Nonmetro hospitals, particularly the smaller, more remote Critical Access Hospitals, performed less well on average for process-of-care quality indicators for treatment of some conditions, though for other conditions their performance was comparable with metro hospital performance. Adoption rates for health information technology-widely touted to improve coordination of services and thereby improve quality and reduce costs-remain low at this point among all providers. Though high-speed connectivity to the Internet is becoming less of a stumbling block in nonmetro areas than it once was, nonmetro hospitals report lower adoption rates for electronic health record systems than their metro counterparts. Proposed national policy initiatives to improve health care quality and contain costs raise opportunities for rural health care. These initiatives, however, may also pose challenges for health care providers serving farmers and rural residents unless policies take into account distinctive features of the rural context. With smaller patient volumes, rural hospitals and other rural providers tend to provide a different portfolio of health care services and have a higher cost structure and lower levels of financial and human capital relative to urban providers.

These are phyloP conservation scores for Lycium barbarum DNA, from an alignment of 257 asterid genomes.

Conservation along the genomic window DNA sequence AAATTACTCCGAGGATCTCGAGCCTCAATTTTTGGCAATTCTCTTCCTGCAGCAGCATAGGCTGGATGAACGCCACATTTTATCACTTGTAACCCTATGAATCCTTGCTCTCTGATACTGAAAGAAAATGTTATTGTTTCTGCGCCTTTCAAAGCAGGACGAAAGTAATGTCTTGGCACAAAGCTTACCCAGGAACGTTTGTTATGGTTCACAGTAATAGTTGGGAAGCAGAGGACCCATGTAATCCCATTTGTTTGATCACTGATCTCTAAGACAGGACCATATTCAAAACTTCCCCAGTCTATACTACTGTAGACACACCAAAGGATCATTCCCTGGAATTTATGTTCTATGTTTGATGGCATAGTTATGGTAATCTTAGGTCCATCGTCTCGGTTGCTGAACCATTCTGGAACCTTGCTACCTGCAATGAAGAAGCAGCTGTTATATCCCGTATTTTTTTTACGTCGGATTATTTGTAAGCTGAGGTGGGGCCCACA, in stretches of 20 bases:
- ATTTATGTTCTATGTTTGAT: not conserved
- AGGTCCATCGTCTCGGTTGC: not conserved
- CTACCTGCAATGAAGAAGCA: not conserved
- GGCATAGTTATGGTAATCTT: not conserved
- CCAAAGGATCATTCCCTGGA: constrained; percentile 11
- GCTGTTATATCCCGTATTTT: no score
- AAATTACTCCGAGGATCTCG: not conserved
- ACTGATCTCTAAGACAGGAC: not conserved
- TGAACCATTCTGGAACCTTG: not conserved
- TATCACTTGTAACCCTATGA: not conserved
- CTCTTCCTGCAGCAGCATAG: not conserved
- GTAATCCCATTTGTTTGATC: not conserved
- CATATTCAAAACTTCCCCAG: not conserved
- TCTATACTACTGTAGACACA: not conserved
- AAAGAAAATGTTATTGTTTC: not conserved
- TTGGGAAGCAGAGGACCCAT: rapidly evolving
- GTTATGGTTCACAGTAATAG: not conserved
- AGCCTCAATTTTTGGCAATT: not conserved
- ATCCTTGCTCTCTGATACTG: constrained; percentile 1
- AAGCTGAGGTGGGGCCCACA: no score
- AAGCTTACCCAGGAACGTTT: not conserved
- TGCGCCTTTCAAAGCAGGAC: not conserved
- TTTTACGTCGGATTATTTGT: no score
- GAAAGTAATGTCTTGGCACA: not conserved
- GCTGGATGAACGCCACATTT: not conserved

How Was the Study Conducted?

This study used household-level data for various measures of health status, risk behavior, insurance coverage, and care expenditures, as well as for nonoccupational health risks and health care usage rates. (All health status and nonoccupational health risk variables are age-adjusted.) For farm households, USDA's Agricultural Resource Management Survey was the primary source of data on sociodemographic characteristics, insurance coverage, and health expenses. For all U.S. households, the U.S. Census Bureau's American Community Survey was the source for demographic information, and the Census Bureau's Current Population Survey was the source for economic and health insurance coverage information. The Medical Expenditure Panel Survey, developed by the U.S. Department of Health and Human Services (HHS), Agency for Healthcare Research and Quality, was the source for health expenditure data for all U.S. households. The National Health Interview Survey, developed by the HHS's National Center for Health Statistics, was the source of measures of health status, behavior, and use of health care for nonmetro households and for farm households (identified by having a household member who indicates farming as an occupation, a subset of all farm households identified by USDA). Measures of health resources were drawn from the Area Resource File, a county-level file developed by HHS's Health Resources and Services Administration, which contains health-related data from a wide variety of sources.

Last updated: Tuesday, June 19, 2012

For more information contact: Carol Jones, Timothy Parker, Mary Ahearn, Ashok K. Mishra, and Jayachandran Variyam